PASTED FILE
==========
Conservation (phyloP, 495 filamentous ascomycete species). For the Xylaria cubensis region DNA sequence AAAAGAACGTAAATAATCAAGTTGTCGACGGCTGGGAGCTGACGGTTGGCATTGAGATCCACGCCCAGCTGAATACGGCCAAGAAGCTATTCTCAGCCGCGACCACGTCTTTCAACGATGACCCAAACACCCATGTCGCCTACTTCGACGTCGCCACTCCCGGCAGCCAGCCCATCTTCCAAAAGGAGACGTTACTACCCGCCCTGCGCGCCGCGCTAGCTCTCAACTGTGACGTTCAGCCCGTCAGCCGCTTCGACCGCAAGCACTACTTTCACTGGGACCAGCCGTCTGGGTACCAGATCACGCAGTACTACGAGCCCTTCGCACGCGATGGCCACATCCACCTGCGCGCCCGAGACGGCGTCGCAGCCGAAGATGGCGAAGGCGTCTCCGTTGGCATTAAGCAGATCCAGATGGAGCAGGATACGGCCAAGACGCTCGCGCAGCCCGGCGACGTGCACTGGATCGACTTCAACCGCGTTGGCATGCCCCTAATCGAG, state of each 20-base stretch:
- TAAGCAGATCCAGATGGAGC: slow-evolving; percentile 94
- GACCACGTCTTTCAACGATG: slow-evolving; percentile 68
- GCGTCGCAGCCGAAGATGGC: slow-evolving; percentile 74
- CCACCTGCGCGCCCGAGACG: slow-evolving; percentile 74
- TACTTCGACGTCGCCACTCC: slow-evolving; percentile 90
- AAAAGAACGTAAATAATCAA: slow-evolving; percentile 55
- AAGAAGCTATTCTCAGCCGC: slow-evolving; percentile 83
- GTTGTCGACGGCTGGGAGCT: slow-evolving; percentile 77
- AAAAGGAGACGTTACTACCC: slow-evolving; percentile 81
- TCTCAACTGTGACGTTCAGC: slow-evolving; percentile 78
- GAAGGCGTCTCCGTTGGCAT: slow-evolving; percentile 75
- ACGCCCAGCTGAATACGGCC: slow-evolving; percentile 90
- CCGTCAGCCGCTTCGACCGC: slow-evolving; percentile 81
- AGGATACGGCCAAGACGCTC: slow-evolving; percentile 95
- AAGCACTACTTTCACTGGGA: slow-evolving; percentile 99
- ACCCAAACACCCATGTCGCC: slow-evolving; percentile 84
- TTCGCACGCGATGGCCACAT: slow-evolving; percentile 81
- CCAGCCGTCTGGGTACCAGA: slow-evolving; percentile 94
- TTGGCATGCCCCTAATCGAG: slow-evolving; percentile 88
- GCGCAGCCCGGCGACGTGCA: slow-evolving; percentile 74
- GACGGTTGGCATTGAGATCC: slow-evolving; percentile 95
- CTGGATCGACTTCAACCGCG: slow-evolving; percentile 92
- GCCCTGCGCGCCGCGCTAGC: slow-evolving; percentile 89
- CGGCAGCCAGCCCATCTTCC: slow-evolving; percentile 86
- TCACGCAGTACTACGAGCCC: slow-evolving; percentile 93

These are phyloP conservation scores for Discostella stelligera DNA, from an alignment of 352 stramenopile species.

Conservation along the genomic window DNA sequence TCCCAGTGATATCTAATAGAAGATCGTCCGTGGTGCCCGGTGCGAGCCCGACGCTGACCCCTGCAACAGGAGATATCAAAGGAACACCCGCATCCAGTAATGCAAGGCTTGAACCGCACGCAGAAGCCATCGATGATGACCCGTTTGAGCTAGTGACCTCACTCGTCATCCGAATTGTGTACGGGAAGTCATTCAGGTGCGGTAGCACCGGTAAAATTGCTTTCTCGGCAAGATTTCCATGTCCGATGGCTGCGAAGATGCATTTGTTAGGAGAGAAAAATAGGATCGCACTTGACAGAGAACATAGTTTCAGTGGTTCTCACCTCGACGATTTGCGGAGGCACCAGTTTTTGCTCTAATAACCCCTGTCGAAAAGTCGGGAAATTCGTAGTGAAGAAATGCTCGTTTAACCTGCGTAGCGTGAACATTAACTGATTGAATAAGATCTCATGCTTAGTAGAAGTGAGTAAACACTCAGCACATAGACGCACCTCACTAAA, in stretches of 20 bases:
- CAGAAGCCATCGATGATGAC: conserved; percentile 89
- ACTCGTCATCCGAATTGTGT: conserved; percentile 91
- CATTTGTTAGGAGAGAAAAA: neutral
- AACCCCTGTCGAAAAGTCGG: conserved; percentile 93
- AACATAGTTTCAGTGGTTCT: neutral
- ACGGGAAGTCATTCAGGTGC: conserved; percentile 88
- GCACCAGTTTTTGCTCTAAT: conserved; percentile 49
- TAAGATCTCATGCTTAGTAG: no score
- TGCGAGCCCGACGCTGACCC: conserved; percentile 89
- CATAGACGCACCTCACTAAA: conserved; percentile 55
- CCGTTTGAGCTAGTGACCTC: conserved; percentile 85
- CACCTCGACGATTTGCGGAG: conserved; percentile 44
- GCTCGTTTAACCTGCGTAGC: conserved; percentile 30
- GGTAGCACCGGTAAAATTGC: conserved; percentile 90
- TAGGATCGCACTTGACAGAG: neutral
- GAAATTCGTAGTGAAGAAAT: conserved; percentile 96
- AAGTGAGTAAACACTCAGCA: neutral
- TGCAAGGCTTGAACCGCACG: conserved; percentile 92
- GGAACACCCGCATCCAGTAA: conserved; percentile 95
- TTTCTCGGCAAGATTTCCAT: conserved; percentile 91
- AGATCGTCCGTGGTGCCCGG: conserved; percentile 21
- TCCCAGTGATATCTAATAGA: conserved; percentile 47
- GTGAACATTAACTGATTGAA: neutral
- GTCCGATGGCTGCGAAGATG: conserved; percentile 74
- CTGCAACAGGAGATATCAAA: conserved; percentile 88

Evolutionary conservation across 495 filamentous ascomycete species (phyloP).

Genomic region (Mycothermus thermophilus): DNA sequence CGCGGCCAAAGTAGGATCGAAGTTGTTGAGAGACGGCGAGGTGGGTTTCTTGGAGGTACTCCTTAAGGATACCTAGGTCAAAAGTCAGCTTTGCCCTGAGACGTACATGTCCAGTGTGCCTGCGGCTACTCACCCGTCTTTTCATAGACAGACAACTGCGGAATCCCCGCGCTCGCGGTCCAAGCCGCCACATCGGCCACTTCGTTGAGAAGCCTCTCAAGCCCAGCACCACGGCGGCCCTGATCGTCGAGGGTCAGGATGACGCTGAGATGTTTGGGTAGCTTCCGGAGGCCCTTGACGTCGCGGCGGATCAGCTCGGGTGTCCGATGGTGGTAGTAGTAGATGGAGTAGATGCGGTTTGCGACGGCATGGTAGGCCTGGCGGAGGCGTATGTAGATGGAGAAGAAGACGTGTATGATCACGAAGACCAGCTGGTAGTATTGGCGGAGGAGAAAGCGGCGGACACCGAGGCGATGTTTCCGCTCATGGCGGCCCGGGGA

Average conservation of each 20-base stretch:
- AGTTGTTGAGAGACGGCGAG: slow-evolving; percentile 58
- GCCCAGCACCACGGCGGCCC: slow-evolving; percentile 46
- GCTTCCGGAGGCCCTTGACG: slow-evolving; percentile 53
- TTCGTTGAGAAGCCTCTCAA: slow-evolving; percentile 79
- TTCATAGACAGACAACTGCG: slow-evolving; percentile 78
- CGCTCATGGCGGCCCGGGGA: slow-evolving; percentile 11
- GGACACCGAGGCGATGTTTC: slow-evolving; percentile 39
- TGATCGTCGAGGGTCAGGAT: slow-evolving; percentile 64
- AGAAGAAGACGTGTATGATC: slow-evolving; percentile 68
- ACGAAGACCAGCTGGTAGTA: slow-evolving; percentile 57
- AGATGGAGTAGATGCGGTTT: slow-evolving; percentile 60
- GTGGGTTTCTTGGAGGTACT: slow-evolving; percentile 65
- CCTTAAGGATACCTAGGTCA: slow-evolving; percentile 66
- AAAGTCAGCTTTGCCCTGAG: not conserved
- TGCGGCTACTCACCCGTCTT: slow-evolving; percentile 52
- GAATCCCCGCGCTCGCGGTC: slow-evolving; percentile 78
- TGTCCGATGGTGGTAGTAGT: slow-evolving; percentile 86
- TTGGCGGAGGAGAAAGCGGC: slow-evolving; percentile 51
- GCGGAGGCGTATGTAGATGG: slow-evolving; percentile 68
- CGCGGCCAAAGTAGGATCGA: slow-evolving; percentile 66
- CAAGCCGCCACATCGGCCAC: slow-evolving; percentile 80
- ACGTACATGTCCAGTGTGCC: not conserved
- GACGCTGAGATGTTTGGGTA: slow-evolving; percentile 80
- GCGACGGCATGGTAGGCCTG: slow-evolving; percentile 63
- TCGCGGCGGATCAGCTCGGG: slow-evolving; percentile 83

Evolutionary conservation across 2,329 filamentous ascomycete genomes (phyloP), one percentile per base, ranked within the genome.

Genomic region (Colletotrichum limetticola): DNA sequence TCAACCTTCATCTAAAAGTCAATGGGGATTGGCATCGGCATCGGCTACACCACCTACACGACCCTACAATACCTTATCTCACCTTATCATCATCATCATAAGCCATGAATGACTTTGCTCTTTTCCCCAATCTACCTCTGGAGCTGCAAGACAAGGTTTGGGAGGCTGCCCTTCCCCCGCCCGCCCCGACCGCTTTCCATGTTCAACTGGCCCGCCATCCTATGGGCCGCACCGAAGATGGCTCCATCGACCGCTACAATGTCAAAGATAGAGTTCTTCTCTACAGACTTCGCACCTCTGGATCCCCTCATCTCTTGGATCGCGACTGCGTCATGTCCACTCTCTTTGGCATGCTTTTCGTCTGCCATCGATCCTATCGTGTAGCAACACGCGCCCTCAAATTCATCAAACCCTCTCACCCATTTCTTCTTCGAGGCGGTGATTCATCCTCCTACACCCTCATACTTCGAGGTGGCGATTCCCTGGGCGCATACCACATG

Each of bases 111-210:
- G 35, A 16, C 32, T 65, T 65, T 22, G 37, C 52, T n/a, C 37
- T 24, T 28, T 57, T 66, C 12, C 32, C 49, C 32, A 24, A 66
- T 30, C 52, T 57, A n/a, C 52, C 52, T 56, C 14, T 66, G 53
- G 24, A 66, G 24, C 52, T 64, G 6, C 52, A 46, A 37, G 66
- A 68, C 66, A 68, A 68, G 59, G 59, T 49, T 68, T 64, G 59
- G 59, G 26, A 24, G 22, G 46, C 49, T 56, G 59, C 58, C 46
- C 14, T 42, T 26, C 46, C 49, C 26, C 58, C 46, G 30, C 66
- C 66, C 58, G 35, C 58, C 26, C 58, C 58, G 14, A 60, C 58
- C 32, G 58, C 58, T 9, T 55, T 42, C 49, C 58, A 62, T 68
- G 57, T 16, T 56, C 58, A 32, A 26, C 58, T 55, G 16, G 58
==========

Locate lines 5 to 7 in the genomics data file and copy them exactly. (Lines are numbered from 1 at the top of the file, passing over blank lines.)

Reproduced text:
- CCACCTGCGCGCCCGAGACG: slow-evolving; percentile 74
- TACTTCGACGTCGCCACTCC: slow-evolving; percentile 90
- AAAAGAACGTAAATAATCAA: slow-evolving; percentile 55